The power of Tramp

Posted on Thu 29 July 2010 in geek

The project I've been working on at work the last few weeks has involved bringing up a brand new embedded system. As part of that I've been tweaking a lot of start-up scripts and configuration files on the new system.

For part of that task I've installed GNU Zile which provides a nice Emacs-like experience for quick edits where you would usually fire-up vi. Despite the fact the new platform has a considerably larger backing store I'm not going to install the full-fat Emacs just to satisfy my editing needs.

Fortunately the full-fat Emacs has long carried a feature called TRAMP (standing for "Transparent Remote (file) Access, Multiple Protocol") which is incredibly useful in this and other use cases. TRAMP allows you to edit files on remote machines in your normal home Emacs environment. find-file and friends all behave as if you are editing local files while behind the scenes Emacs pulls directory listings and files from the remote machine with ssh (or ftp or whatever actually works). I use TRAMP all the time to edit files on the rather ancient build machine rather the using the relatively ancient Emacs it has installed on it.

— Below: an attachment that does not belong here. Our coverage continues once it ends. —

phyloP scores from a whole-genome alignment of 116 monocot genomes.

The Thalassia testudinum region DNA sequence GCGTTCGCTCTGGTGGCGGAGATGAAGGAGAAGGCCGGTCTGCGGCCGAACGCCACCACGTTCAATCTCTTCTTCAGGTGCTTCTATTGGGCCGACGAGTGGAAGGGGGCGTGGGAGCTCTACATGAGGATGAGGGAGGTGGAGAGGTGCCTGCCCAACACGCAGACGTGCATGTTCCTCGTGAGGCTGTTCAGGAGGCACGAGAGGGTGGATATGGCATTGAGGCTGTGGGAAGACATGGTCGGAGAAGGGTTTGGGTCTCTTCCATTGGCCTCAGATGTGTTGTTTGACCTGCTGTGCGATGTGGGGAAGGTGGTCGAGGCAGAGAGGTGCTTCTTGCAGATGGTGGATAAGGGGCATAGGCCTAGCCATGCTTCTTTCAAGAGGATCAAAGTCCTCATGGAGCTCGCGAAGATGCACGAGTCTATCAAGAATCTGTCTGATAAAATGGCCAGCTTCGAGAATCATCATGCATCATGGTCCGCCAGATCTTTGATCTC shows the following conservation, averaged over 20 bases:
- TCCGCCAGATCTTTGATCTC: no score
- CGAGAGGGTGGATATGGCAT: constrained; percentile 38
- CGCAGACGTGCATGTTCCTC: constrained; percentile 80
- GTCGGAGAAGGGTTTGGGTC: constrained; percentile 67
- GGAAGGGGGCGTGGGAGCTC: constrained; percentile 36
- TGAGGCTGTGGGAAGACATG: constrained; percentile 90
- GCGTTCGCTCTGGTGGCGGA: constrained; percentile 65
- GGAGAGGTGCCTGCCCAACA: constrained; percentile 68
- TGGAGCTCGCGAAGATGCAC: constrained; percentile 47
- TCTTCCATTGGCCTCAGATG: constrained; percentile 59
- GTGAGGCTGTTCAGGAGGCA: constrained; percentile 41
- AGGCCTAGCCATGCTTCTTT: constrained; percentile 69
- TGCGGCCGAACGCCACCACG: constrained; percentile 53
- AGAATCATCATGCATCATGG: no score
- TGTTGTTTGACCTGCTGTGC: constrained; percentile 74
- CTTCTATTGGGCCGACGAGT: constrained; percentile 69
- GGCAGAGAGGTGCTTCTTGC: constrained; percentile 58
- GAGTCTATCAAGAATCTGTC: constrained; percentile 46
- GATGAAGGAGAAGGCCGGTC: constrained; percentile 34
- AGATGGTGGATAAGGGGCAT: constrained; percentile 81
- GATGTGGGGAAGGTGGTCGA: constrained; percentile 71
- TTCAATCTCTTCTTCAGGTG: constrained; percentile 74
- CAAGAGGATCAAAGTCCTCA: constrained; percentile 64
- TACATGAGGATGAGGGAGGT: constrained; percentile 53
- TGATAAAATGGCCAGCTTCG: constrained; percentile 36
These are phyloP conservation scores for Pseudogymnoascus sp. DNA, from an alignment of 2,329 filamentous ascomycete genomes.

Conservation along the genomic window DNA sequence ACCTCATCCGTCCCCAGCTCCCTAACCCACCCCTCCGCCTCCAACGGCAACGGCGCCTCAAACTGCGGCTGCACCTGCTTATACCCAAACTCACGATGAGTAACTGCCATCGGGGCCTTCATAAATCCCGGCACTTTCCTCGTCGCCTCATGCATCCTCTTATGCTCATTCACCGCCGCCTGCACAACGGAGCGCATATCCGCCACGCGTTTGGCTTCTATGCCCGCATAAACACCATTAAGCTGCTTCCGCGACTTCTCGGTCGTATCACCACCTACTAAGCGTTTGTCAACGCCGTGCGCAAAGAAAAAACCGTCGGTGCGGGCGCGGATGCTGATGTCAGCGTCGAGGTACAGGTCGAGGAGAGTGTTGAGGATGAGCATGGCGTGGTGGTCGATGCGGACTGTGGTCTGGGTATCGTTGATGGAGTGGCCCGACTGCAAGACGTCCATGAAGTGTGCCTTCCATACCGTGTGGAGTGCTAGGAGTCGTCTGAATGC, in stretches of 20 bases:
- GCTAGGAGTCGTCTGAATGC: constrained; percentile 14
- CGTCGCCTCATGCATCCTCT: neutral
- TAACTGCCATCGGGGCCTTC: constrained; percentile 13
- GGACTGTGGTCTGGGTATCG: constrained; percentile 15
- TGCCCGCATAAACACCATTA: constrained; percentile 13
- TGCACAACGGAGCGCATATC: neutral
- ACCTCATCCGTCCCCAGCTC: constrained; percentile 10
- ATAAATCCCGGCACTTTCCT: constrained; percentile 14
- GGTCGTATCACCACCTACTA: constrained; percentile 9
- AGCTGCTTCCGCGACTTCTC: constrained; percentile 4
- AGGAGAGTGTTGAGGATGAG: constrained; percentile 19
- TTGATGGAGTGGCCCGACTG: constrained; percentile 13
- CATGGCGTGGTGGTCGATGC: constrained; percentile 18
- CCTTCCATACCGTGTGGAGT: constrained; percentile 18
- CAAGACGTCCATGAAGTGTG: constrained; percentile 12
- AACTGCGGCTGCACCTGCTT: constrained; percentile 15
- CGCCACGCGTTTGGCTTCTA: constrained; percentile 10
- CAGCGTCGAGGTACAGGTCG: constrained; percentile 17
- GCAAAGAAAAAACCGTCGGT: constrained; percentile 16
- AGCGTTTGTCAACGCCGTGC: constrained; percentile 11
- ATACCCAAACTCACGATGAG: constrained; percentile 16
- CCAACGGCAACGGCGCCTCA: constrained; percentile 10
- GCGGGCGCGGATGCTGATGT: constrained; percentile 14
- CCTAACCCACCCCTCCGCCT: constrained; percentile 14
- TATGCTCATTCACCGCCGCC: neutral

There was one minor wrinkle getting TRAMP working with my new embedded system. As some of the methods used to move files back and forth are designed for transferring text files Emacs goes to great pains to ensure the files are moved across un-mangled. Typically this involves some sort of encode/decode utility. The tramp code is actually quite a good example of using elisp in an extensible way and if you look at tramp-remote-coding-commands you'll see it will even fall back to running remote in-line perl if it has to. As it happens we don't have perl running on the embedded platform and as it would be a little overkill to put perl on the remote machine so I added the recode utility.

I consider TRAMP to be one of Emacs' killer features. Next time you sigh at the prospect of being consigned to an inferior editor on some remote box consider visiting the file with TRAMP straight from your current Emacs session.